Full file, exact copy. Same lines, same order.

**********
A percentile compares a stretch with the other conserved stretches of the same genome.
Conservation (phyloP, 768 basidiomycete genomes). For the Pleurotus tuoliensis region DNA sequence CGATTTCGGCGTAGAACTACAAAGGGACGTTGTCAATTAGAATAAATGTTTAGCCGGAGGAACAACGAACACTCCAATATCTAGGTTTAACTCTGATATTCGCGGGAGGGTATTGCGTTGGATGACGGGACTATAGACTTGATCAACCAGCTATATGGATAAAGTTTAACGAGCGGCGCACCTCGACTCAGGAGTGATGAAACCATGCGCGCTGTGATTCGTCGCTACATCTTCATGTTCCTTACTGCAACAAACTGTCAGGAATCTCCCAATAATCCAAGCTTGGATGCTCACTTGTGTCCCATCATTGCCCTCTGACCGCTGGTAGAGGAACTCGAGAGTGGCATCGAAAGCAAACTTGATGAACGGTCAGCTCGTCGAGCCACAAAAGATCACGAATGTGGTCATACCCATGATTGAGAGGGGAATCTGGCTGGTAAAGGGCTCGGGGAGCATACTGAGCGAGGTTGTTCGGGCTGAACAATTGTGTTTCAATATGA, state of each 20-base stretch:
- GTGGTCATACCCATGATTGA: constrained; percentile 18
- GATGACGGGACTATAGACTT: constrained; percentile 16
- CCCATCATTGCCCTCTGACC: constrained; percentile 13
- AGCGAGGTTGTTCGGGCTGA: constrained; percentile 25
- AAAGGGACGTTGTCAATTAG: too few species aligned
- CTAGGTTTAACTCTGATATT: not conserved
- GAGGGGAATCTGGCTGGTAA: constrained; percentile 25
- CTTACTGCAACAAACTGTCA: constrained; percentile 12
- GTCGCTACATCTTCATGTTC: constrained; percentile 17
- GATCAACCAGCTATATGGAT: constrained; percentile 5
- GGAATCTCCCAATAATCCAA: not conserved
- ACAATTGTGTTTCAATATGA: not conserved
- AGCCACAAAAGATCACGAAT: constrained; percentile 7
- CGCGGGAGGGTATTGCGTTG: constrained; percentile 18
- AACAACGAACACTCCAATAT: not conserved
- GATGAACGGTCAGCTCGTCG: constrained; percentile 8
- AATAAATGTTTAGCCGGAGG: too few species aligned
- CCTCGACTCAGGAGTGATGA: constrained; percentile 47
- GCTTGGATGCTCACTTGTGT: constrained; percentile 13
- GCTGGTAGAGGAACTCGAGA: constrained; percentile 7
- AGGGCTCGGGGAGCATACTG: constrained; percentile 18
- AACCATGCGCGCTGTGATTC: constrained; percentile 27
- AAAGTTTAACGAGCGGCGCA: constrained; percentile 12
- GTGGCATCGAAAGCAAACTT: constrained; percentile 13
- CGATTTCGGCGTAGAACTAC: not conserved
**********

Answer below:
A percentile compares a stretch with the other conserved stretches of the same genome.
Conservation (phyloP, 768 basidiomycete genomes). For the Pleurotus tuoliensis region DNA sequence CGATTTCGGCGTAGAACTACAAAGGGACGTTGTCAATTAGAATAAATGTTTAGCCGGAGGAACAACGAACACTCCAATATCTAGGTTTAACTCTGATATTCGCGGGAGGGTATTGCGTTGGATGACGGGACTATAGACTTGATCAACCAGCTATATGGATAAAGTTTAACGAGCGGCGCACCTCGACTCAGGAGTGATGAAACCATGCGCGCTGTGATTCGTCGCTACATCTTCATGTTCCTTACTGCAACAAACTGTCAGGAATCTCCCAATAATCCAAGCTTGGATGCTCACTTGTGTCCCATCATTGCCCTCTGACCGCTGGTAGAGGAACTCGAGAGTGGCATCGAAAGCAAACTTGATGAACGGTCAGCTCGTCGAGCCACAAAAGATCACGAATGTGGTCATACCCATGATTGAGAGGGGAATCTGGCTGGTAAAGGGCTCGGGGAGCATACTGAGCGAGGTTGTTCGGGCTGAACAATTGTGTTTCAATATGA, state of each 20-base stretch:
- GTGGTCATACCCATGATTGA: constrained; percentile 18
- GATGACGGGACTATAGACTT: constrained; percentile 16
- CCCATCATTGCCCTCTGACC: constrained; percentile 13
- AGCGAGGTTGTTCGGGCTGA: constrained; percentile 25
- AAAGGGACGTTGTCAATTAG: too few species aligned
- CTAGGTTTAACTCTGATATT: not conserved
- GAGGGGAATCTGGCTGGTAA: constrained; percentile 25
- CTTACTGCAACAAACTGTCA: constrained; percentile 12
- GTCGCTACATCTTCATGTTC: constrained; percentile 17
- GATCAACCAGCTATATGGAT: constrained; percentile 5
- GGAATCTCCCAATAATCCAA: not conserved
- ACAATTGTGTTTCAATATGA: not conserved
- AGCCACAAAAGATCACGAAT: constrained; percentile 7
- CGCGGGAGGGTATTGCGTTG: constrained; percentile 18
- AACAACGAACACTCCAATAT: not conserved
- GATGAACGGTCAGCTCGTCG: constrained; percentile 8
- AATAAATGTTTAGCCGGAGG: too few species aligned
- CCTCGACTCAGGAGTGATGA: constrained; percentile 47
- GCTTGGATGCTCACTTGTGT: constrained; percentile 13
- GCTGGTAGAGGAACTCGAGA: constrained; percentile 7
- AGGGCTCGGGGAGCATACTG: constrained; percentile 18
- AACCATGCGCGCTGTGATTC: constrained; percentile 27
- AAAGTTTAACGAGCGGCGCA: constrained; percentile 12
- GTGGCATCGAAAGCAAACTT: constrained; percentile 13
- CGATTTCGGCGTAGAACTAC: not conserved